Losing Weight – A Primer
The formula for weight loss is neither secret nor mysterious — more calories burned than consumed. But if losing weight were as simple as that, then two-thirds of Americans wouldn’t be overweight or obese.
Though most of us don’t plan to become obese, we practice behaviors that produce that result. And though you did not plan to get fat, you are likely going to have to create a plan to lose weight. Knowing the formula — more calories burned than consumed — is not enough, you have to figure out a way to do it.
You can approach weight loss in three ways:
1) eat fewer calories; 2) burn more calories; 3) do both.
With some simple math, you can see #3 is going to be most effective. Here are the elements of doing that:
- Set a reasonable, realistic weight loss goal.
- Create and follow a reduced-calorie, nutritionally-balanced eating plan.
- Engage in regular physical activity.
- Create and follow a behavior change plan to help you stay on track with your goals.
First things first
If you have been sedentary for more than a few months, get a physical exam to make sure it is safe for you to be physically active.
Establish your current body mass index (BMI) — an indicator of body fat — and see where it fits within the BMI categories.
Discuss weight loss with your doctor and decide on a goal. If you have a lot of weight to lose, set a realistic intermediate goal, say to lose 10 pounds. Even a small amount of weight loss can lead to big health benefits.
Estimate your calorie needs. How many calories do you need to maintain your current weight and BMI? This National Institutes of Health calculator estimates your caloric needs. It can be quite enlightening to see how few calories a sedentary lifestyle requires. For most of us, it’s far fewer than we consume.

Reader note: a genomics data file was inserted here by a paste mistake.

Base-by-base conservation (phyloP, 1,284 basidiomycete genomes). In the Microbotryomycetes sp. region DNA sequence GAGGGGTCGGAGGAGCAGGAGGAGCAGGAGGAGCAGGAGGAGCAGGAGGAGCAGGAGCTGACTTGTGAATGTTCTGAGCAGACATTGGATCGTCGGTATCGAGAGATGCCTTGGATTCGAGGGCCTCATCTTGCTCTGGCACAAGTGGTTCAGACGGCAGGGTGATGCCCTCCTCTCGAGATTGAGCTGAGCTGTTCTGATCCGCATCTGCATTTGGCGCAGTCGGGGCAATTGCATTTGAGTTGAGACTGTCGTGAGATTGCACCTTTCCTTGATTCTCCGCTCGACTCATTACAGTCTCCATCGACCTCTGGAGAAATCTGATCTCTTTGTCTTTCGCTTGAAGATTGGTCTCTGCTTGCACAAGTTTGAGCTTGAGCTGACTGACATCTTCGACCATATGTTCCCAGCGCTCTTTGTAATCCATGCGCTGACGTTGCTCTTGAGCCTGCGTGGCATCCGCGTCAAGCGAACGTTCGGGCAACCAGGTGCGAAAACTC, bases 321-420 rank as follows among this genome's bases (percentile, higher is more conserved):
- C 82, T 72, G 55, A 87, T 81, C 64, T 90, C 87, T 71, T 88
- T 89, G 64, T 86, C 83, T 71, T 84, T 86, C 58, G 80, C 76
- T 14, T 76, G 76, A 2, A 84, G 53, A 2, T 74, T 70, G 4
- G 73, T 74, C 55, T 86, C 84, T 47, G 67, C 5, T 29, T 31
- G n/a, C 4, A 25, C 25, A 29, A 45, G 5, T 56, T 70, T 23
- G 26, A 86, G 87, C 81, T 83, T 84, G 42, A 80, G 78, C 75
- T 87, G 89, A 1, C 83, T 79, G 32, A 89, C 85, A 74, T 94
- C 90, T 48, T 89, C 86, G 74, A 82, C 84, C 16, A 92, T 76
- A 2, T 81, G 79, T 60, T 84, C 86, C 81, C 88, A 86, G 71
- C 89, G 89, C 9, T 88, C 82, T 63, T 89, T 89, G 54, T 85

Decide what type of activity you want to start with and the activity level you can sustain. Many people choose walking because it is available, effective and cheap.
MyPlate Supertracker is a Department of Agriculture website that is a one-stop shop for keeping track of what you consume and what you burn in relation to your weight and BMI goals.
Set up a free account at MyPlate SuperTracker. The Food-A-Pedia section allows you to score 8,000 food items for their calorie and nutrient content. The Physical Activity Tracker allows you to score a particular activity for how many calories it burns.
Using your account, you can record your data and track your progress toward your goals; you can also get coaching tips for adjusting your food intake and activity output. In addition to recording your food and activity on the SuperTracker website, there are a plethora of smartphone apps that support food and physical activity tracking.
A simple strategy that has proven effective for many in changing dietary habits and losing weight is keeping a food diary. This can be as simple as writing down what you eat in a notebook or a daily planner. (For more information see Dear Diary, Today I Ate in Heart Insight Summer 2016.)
Following these steps, you, too, can do the math and lose weight:
- Decide on a goal
- Educate yourself about your specific calories in and out
- Devise a plan
- Follow your plan
You can do it!